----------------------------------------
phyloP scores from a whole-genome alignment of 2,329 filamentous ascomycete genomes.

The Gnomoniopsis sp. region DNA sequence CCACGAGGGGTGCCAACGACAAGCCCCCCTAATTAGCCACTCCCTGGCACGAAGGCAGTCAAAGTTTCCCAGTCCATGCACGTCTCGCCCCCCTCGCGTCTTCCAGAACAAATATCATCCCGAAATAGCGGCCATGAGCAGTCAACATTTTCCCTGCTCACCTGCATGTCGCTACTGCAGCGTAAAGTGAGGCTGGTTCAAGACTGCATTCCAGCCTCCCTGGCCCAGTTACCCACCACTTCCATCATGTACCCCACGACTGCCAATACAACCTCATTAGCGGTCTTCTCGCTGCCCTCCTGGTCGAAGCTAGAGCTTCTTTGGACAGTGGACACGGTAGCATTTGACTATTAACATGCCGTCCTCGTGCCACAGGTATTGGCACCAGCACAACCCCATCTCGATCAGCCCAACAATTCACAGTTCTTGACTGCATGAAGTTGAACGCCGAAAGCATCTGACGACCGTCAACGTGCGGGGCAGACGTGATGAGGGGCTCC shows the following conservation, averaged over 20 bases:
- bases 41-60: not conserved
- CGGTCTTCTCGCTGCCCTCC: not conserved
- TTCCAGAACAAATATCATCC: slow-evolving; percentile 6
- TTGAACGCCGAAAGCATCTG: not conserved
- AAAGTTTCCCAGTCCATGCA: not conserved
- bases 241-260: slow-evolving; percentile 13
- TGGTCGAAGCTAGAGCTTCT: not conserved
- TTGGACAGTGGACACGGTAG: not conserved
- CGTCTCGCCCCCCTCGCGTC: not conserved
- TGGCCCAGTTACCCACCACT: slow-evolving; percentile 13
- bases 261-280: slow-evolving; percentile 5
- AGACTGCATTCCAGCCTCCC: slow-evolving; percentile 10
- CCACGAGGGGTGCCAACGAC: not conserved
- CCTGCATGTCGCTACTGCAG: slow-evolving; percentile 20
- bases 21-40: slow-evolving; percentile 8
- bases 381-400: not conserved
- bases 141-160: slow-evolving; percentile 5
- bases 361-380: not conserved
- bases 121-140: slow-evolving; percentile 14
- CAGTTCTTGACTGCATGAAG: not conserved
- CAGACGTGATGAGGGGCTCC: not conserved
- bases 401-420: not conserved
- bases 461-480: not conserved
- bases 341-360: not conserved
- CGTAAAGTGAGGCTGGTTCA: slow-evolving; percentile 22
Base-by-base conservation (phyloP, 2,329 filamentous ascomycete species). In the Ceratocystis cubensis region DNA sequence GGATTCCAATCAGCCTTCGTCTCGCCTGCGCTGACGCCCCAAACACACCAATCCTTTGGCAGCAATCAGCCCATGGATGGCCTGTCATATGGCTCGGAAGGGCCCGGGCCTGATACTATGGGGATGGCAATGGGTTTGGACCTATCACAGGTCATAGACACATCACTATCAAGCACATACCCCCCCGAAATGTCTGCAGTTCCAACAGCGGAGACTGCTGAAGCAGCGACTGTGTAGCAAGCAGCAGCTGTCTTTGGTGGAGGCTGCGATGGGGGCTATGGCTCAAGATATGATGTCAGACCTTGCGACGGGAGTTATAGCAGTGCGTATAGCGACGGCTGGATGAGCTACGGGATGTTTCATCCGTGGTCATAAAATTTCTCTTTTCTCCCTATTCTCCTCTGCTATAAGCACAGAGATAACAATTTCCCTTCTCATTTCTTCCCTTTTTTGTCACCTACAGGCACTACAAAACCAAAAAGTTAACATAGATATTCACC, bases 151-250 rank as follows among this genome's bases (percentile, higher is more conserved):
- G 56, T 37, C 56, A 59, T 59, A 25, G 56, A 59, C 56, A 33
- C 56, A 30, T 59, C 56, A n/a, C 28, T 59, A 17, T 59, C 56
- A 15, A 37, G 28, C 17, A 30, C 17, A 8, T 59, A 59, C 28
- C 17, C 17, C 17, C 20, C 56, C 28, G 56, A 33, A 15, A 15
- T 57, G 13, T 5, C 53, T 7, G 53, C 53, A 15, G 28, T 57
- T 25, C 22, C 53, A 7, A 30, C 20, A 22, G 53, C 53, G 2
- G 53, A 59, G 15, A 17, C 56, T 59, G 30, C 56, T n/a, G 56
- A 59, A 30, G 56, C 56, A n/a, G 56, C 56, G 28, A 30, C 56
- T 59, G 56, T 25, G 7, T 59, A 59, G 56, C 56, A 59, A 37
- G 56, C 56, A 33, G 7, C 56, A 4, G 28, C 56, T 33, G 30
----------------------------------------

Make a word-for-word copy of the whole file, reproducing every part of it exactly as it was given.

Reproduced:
phyloP scores from a whole-genome alignment of 2,329 filamentous ascomycete genomes.

The Gnomoniopsis sp. region DNA sequence CCACGAGGGGTGCCAACGACAAGCCCCCCTAATTAGCCACTCCCTGGCACGAAGGCAGTCAAAGTTTCCCAGTCCATGCACGTCTCGCCCCCCTCGCGTCTTCCAGAACAAATATCATCCCGAAATAGCGGCCATGAGCAGTCAACATTTTCCCTGCTCACCTGCATGTCGCTACTGCAGCGTAAAGTGAGGCTGGTTCAAGACTGCATTCCAGCCTCCCTGGCCCAGTTACCCACCACTTCCATCATGTACCCCACGACTGCCAATACAACCTCATTAGCGGTCTTCTCGCTGCCCTCCTGGTCGAAGCTAGAGCTTCTTTGGACAGTGGACACGGTAGCATTTGACTATTAACATGCCGTCCTCGTGCCACAGGTATTGGCACCAGCACAACCCCATCTCGATCAGCCCAACAATTCACAGTTCTTGACTGCATGAAGTTGAACGCCGAAAGCATCTGACGACCGTCAACGTGCGGGGCAGACGTGATGAGGGGCTCC shows the following conservation, averaged over 20 bases:
- bases 41-60: not conserved
- CGGTCTTCTCGCTGCCCTCC: not conserved
- TTCCAGAACAAATATCATCC: slow-evolving; percentile 6
- TTGAACGCCGAAAGCATCTG: not conserved
- AAAGTTTCCCAGTCCATGCA: not conserved
- bases 241-260: slow-evolving; percentile 13
- TGGTCGAAGCTAGAGCTTCT: not conserved
- TTGGACAGTGGACACGGTAG: not conserved
- CGTCTCGCCCCCCTCGCGTC: not conserved
- TGGCCCAGTTACCCACCACT: slow-evolving; percentile 13
- bases 261-280: slow-evolving; percentile 5
- AGACTGCATTCCAGCCTCCC: slow-evolving; percentile 10
- CCACGAGGGGTGCCAACGAC: not conserved
- CCTGCATGTCGCTACTGCAG: slow-evolving; percentile 20
- bases 21-40: slow-evolving; percentile 8
- bases 381-400: not conserved
- bases 141-160: slow-evolving; percentile 5
- bases 361-380: not conserved
- bases 121-140: slow-evolving; percentile 14
- CAGTTCTTGACTGCATGAAG: not conserved
- CAGACGTGATGAGGGGCTCC: not conserved
- bases 401-420: not conserved
- bases 461-480: not conserved
- bases 341-360: not conserved
- CGTAAAGTGAGGCTGGTTCA: slow-evolving; percentile 22
Base-by-base conservation (phyloP, 2,329 filamentous ascomycete species). In the Ceratocystis cubensis region DNA sequence GGATTCCAATCAGCCTTCGTCTCGCCTGCGCTGACGCCCCAAACACACCAATCCTTTGGCAGCAATCAGCCCATGGATGGCCTGTCATATGGCTCGGAAGGGCCCGGGCCTGATACTATGGGGATGGCAATGGGTTTGGACCTATCACAGGTCATAGACACATCACTATCAAGCACATACCCCCCCGAAATGTCTGCAGTTCCAACAGCGGAGACTGCTGAAGCAGCGACTGTGTAGCAAGCAGCAGCTGTCTTTGGTGGAGGCTGCGATGGGGGCTATGGCTCAAGATATGATGTCAGACCTTGCGACGGGAGTTATAGCAGTGCGTATAGCGACGGCTGGATGAGCTACGGGATGTTTCATCCGTGGTCATAAAATTTCTCTTTTCTCCCTATTCTCCTCTGCTATAAGCACAGAGATAACAATTTCCCTTCTCATTTCTTCCCTTTTTTGTCACCTACAGGCACTACAAAACCAAAAAGTTAACATAGATATTCACC, bases 151-250 rank as follows among this genome's bases (percentile, higher is more conserved):
- G 56, T 37, C 56, A 59, T 59, A 25, G 56, A 59, C 56, A 33
- C 56, A 30, T 59, C 56, A n/a, C 28, T 59, A 17, T 59, C 56
- A 15, A 37, G 28, C 17, A 30, C 17, A 8, T 59, A 59, C 28
- C 17, C 17, C 17, C 20, C 56, C 28, G 56, A 33, A 15, A 15
- T 57, G 13, T 5, C 53, T 7, G 53, C 53, A 15, G 28, T 57
- T 25, C 22, C 53, A 7, A 30, C 20, A 22, G 53, C 53, G 2
- G 53, A 59, G 15, A 17, C 56, T 59, G 30, C 56, T n/a, G 56
- A 59, A 30, G 56, C 56, A n/a, G 56, C 56, G 28, A 30, C 56
- T 59, G 56, T 25, G 7, T 59, A 59, G 56, C 56, A 59, A 37
- G 56, C 56, A 33, G 7, C 56, A 4, G 28, C 56, T 33, G 30